This article presents the results of statistical analyses performed to assess arbitrators' treatment of cases involving polygraph tests. A determination is made as to whether arbitrators' proclivity to admit polygraph test results has changed over time. Rulings on an employee's right to refuse to take a polygraph test are also investigated. Reasons for the arbitrators' decisions in these cases are also presented.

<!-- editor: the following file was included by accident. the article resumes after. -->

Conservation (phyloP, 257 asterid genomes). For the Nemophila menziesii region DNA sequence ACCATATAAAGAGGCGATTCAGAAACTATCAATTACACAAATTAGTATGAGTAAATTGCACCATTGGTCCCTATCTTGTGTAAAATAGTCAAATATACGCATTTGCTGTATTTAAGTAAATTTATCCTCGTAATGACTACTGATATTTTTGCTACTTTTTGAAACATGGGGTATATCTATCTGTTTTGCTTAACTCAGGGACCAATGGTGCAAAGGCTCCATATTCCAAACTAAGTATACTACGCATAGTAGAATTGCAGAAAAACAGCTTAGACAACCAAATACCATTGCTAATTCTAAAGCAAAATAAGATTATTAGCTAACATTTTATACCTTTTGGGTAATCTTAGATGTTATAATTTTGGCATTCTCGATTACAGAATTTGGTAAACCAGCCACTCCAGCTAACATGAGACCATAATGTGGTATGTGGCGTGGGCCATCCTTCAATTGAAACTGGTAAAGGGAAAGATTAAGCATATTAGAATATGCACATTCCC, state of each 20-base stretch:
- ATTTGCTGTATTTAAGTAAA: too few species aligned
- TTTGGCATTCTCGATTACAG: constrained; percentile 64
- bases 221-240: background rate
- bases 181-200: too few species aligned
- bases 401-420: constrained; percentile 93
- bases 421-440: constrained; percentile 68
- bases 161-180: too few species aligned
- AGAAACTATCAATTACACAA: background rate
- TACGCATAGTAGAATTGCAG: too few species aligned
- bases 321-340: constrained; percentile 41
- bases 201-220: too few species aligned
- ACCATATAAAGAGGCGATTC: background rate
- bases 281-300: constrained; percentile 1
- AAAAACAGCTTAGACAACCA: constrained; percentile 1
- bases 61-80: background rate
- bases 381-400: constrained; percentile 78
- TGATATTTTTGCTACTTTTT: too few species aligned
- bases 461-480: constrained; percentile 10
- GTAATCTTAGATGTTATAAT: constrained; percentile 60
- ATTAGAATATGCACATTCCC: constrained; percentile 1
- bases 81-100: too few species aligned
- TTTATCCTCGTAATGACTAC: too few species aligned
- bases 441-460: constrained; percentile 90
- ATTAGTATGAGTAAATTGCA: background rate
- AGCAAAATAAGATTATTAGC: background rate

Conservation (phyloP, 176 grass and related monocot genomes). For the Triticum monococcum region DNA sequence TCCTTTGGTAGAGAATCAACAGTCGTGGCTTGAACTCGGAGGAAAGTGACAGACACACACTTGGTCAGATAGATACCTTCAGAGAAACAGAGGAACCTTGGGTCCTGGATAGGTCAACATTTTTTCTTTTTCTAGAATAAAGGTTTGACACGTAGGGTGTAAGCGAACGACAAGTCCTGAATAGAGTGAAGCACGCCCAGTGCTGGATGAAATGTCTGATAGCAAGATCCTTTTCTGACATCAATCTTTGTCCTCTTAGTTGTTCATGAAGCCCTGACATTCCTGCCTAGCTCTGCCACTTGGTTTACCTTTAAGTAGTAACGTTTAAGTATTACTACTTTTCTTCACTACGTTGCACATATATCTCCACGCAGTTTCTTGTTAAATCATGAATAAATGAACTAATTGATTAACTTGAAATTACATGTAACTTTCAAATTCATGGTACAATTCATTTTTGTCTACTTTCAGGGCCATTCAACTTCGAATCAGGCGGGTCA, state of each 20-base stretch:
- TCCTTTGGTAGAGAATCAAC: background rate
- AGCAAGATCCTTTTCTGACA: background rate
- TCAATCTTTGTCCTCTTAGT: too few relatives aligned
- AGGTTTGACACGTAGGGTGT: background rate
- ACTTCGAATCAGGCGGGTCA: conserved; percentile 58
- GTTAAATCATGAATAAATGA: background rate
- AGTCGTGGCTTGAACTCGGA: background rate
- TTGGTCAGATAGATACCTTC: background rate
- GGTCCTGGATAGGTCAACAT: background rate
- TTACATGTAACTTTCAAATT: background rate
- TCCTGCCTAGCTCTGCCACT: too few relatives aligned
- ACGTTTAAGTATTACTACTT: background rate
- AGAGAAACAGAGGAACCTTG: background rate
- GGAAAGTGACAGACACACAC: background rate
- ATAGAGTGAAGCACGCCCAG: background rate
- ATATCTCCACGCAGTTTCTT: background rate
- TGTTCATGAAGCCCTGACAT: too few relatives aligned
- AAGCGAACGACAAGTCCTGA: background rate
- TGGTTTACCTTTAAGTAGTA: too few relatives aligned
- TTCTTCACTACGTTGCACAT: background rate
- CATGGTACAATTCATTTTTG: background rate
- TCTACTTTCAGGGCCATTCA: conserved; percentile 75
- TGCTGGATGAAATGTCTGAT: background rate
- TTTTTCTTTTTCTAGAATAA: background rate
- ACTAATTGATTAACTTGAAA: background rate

Analyses of cases during the period 1958-1986 indicate that when polygraph evidence is admitted, it is given little weight, and that arbitrators have not become more likely to admit polygraph evidence in recent times. A review of cases in which employees refused to take polygraph tests indicates that a majority of arbitrators upheld the employee's right of refusal.